"The British consumer today has got to understand that when they make a choice, let's say an apple - either Chinese, French or English one - they are making a political choice, a socio-economic choice, as well as an environmental one.

"They are making a statement about what sort of society and farming they are supporting."

Growing appetite

The latest estimates from the UN Food and Agriculture Organization (FAO) show that another 40 million people have been pushed into hunger in 2008 as a result of higher food prices.

This brings the overall number of undernourished people in the world to 963 million, compared to 923 million in 2007.

The FAO warned that the ongoing financial and economic crisis could tip even more people into hunger and poverty.

"World food prices have dropped since early 2008, but lower prices have not ended the food crisis in many poor countries," said FAO assistant director-general Hafez Ghanem at the launch of the agency's State of Food Insecurity in the World 2008 report.

"The structural problems of hunger, like the lack of access to land, credit and employment, combined with high food prices remain a dire reality," he added.

Professor Lang outlined the challenges facing the global food supply system: "The 21st Century is going to have to produce a new diet for people, more sustainably, and in a way that feeds more people more equitably using less land."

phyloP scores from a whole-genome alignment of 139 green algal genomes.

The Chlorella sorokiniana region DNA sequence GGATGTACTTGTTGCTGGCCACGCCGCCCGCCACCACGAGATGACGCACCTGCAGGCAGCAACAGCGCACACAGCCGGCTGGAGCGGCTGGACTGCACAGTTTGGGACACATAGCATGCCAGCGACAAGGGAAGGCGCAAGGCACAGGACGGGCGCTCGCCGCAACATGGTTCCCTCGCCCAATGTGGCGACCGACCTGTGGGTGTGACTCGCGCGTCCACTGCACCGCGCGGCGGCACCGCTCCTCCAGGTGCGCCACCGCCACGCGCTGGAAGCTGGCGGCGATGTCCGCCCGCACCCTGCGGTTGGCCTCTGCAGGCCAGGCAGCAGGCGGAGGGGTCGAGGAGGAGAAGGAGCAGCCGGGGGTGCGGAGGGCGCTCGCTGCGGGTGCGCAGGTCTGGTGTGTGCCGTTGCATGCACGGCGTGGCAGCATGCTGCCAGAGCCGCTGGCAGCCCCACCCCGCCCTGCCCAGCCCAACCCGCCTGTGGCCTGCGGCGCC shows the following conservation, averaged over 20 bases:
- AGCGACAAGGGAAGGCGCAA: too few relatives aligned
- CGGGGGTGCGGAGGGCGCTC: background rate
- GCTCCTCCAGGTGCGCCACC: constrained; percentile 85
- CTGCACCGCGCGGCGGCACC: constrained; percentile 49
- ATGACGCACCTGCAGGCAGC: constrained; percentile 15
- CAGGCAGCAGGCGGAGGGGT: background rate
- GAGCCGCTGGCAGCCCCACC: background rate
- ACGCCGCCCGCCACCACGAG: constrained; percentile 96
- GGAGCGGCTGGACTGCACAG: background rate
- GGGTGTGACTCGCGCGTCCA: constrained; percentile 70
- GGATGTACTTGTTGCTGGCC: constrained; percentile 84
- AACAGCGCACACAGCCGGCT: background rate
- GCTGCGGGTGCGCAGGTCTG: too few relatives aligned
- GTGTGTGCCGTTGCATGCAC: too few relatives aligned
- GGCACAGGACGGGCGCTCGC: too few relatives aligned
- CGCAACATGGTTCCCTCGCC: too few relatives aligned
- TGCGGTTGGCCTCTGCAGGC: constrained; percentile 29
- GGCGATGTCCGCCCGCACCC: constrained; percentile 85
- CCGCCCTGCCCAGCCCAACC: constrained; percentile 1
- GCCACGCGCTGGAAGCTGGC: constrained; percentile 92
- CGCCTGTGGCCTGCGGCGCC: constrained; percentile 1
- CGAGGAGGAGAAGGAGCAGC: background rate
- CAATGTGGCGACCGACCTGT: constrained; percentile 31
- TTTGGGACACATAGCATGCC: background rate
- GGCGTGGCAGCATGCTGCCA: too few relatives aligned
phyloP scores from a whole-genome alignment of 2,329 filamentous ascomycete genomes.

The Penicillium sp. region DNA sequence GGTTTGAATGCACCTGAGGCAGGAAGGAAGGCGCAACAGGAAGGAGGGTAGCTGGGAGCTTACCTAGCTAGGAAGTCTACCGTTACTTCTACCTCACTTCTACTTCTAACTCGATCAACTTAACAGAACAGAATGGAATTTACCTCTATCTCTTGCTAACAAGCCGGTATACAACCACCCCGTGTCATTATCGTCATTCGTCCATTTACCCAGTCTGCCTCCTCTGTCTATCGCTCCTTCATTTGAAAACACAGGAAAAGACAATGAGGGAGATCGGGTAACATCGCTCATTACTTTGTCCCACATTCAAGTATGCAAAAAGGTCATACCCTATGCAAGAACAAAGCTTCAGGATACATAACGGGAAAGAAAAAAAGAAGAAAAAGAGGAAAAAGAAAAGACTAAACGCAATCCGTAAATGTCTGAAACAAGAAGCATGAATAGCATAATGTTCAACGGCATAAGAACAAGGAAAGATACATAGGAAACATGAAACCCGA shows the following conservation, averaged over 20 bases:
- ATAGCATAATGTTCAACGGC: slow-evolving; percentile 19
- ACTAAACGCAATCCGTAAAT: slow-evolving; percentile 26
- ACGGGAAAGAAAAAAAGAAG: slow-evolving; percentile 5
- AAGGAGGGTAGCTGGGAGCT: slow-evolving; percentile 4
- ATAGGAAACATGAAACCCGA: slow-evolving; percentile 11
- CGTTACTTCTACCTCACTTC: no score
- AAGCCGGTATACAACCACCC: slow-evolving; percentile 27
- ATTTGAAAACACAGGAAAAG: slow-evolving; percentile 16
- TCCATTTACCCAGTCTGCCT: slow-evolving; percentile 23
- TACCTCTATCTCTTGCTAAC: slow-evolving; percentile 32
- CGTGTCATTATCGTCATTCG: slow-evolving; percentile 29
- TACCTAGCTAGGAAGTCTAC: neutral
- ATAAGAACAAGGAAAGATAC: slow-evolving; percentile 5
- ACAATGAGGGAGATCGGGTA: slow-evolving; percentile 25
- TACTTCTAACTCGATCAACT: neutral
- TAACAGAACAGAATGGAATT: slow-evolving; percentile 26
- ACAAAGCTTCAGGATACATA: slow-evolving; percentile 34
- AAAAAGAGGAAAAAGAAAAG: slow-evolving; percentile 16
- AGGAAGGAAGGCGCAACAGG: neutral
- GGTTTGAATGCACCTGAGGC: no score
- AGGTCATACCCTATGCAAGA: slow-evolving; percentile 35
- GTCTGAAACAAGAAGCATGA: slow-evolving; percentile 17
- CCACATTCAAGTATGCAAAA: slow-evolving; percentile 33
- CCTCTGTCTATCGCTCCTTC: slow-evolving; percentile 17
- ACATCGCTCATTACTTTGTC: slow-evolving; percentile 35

Story from BBC NEWS:

Published: 2008/12/27 19:24:38 GMT

CSR Doesn't Pay: Managers should try to act more responsibly. But they should not expect the market to necessarily reward them--or punish their less responsible

Thanks to Barry Graham for this note and link

There was an interesting article that I came across in "Executive Leadership" which I read each month.  David Vogel wrote about CSR in Forbes recently.  IBM gets a positive mention in there.

The title is misleading, he's not saying that CSR doesn't pay, but does warn against assuming that the market will reward companies for practicing CSR.  I googled him and he seems to have good credentials, and on the whole seems to be an advocate of CSR judging by his publications.

Corporate Social Responsibility
CSR Doesn't Pay

David Vogel
 10.16.08, 6:00 PM ET

We increasingly hear that corporate social responsibility has become a business imperative. Newspapers, magazines and books glowingly describe the business benefits of behaving responsibly--and caution managers about the business risks of a poor CSR performance.

Executives are repeatedly informed that by demonstrating concern for the environment, human rights, community development and the welfare of their employees both in the U.S. and abroad, they will make their firms more profitable. Their firms will gain a competitive advantage by appealing to the growing numbers of socially and environmentally oriented consumers, investors and employees.